Sorour Darabi, Farci.e © Martin Argyroglo

Sorour Darabi
Farci.e, 2016

What can a discourse on identity and gender mean if it is formulated in a language that assigns a gender to the words themselves? This is the silent question posed in this solo by the Iranian artist Sorour Darabi.

In Farsi, his mother tongue, the language in which he.she began to think and name things, there is no genre, neither for objects nor for ideas.

The word gender is "جسن†ی†ت" (jenssiat), which means matter. When it is applied to objects, it designates their materiality: the genre of the word table is wood, metal, or melamine. By analogy, for Sorour, his kind is skin, muscles, bones, vessels. But then, what is the gender of the word gender itself? What is its material? How can one think in a language that gives genre to ideas?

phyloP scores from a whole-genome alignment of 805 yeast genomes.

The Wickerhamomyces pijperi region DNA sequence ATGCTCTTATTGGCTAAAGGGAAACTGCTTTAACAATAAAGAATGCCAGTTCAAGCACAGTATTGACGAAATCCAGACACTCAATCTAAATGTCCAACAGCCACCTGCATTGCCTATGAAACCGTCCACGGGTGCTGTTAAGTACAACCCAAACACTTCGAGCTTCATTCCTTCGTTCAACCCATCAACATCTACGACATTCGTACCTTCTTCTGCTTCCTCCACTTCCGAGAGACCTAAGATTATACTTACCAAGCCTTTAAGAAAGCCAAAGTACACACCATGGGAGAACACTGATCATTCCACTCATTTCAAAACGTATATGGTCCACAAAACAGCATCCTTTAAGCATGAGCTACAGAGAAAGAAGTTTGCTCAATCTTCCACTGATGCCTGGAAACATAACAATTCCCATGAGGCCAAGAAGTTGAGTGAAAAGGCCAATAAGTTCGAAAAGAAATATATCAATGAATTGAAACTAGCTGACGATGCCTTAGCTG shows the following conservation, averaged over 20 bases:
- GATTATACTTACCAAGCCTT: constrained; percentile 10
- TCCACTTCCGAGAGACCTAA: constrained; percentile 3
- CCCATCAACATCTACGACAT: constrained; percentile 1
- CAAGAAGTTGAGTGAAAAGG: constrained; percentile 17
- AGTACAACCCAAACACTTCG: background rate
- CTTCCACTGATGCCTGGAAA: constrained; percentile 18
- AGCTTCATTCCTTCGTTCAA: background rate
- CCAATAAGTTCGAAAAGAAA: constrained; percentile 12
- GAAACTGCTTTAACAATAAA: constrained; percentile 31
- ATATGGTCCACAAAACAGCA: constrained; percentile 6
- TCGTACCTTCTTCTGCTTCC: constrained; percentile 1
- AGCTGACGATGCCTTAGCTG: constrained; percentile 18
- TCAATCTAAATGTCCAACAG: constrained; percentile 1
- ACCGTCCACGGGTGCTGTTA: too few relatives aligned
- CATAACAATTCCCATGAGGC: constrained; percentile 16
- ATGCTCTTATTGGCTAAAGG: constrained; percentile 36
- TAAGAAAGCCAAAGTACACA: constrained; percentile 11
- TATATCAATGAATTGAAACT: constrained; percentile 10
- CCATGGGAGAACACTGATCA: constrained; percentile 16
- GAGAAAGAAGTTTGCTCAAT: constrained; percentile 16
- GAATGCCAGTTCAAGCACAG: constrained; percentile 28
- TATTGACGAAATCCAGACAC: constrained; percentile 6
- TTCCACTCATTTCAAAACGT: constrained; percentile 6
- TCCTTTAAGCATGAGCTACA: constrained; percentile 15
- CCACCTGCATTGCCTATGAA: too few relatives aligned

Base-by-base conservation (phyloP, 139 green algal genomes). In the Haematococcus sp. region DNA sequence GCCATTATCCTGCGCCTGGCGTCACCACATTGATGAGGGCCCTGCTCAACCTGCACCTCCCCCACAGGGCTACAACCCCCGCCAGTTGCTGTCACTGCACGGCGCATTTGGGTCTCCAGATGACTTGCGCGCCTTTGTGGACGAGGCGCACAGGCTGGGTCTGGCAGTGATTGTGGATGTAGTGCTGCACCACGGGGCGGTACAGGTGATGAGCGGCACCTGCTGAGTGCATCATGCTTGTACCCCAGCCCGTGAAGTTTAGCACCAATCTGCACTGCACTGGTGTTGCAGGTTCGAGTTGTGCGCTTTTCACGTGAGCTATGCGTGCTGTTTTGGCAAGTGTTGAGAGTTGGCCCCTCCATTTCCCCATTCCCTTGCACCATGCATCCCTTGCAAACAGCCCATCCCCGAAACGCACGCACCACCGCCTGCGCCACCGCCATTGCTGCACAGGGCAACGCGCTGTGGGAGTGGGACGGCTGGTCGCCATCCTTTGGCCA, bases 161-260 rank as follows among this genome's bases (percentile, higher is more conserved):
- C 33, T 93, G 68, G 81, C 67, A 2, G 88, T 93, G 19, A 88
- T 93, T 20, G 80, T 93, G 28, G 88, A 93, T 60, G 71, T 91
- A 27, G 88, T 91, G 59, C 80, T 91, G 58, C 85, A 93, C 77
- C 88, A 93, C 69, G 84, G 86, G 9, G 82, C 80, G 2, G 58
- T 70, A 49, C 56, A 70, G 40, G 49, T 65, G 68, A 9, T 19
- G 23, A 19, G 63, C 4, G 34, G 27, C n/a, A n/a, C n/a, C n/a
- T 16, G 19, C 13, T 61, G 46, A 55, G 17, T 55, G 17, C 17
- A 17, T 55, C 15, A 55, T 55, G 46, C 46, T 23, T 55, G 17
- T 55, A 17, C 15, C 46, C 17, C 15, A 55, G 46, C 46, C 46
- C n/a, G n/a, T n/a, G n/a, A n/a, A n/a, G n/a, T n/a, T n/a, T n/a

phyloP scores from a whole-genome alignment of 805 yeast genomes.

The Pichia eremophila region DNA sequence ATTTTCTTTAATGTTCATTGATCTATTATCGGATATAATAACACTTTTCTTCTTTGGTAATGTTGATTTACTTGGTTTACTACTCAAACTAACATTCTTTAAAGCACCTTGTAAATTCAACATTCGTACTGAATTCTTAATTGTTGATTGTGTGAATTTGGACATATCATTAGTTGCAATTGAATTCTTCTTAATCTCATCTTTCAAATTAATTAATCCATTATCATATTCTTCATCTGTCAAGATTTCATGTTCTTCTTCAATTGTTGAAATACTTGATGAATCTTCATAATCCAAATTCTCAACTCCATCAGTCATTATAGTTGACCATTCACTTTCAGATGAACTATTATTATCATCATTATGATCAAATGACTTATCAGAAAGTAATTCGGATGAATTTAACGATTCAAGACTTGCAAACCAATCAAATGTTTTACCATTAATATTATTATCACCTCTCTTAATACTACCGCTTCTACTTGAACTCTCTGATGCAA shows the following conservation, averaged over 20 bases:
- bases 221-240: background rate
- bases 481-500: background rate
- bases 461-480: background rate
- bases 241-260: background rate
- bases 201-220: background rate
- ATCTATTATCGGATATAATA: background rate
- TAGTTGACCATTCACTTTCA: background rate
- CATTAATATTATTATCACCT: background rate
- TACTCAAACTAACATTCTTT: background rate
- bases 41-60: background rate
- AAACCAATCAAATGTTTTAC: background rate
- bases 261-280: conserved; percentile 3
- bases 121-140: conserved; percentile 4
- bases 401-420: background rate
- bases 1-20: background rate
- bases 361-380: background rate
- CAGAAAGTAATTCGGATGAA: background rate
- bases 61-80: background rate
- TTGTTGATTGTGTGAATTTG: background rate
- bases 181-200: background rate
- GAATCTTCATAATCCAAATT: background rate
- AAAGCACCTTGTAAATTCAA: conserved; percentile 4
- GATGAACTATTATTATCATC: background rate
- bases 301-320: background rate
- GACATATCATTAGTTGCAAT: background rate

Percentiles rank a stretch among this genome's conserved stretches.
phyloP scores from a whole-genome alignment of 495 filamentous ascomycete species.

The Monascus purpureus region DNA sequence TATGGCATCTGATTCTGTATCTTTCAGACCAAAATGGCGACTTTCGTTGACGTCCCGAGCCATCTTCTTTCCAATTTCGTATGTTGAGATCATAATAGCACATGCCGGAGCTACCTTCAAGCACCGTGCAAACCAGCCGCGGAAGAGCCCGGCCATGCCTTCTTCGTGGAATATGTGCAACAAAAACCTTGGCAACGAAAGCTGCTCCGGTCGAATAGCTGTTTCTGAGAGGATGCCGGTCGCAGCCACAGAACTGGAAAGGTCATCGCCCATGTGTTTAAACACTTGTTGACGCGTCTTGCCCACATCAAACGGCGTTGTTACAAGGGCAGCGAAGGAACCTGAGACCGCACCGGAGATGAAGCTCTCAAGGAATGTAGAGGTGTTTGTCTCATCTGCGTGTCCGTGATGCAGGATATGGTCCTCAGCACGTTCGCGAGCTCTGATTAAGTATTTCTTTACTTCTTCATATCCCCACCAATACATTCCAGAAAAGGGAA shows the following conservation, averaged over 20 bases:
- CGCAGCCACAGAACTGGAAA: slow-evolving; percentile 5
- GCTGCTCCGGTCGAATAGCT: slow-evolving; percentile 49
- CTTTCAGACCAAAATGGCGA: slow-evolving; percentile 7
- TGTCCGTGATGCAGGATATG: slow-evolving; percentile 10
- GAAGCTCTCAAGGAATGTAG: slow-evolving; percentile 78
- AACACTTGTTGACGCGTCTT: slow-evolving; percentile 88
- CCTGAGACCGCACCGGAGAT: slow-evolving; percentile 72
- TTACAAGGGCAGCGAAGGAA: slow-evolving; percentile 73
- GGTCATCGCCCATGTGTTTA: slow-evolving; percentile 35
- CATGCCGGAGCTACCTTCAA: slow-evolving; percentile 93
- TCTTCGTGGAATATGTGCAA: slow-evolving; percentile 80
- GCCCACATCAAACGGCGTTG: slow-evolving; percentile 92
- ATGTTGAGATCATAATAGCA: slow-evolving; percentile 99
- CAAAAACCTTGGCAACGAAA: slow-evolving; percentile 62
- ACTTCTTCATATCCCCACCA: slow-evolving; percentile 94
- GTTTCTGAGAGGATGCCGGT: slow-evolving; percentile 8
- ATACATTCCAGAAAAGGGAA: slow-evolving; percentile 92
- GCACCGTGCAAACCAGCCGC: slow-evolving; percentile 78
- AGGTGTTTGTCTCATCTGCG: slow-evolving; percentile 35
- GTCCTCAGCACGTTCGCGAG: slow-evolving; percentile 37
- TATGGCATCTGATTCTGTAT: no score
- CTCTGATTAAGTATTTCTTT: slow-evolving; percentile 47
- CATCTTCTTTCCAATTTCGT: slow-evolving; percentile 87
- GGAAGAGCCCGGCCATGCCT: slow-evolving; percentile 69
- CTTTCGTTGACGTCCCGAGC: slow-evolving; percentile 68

In French, an object that we can't name becomes "a thing". Therefore, is a body that we can't generate a thing a thing? But une chose, in French, is feminine, isn't it? Are all things feminine? The word feminine is masculine, however.

Show created in 2016 at the Montpellier Danse festival.
Echelle Humaine / Sorour Darabi, Farci.e
Très en Iran, Sorour Darabi fait partie de l'association souterraine ICCD dont le festival Untimely (Téhéran) a accueilli ses travaux avant son départ pour la France.
Durant ses études au CCN de Montpellier il-elle crée le solo Subject to Change, une performance qui interroge la transformation à travers le temps et la cohabitation avec l’environnement. En 2016, il-elle crée Farci.e, et en 2018 Savušun au festival Montpellier Danse. Il.elle travaille actuellement sur deux solos : Mowgli et Natural Drama.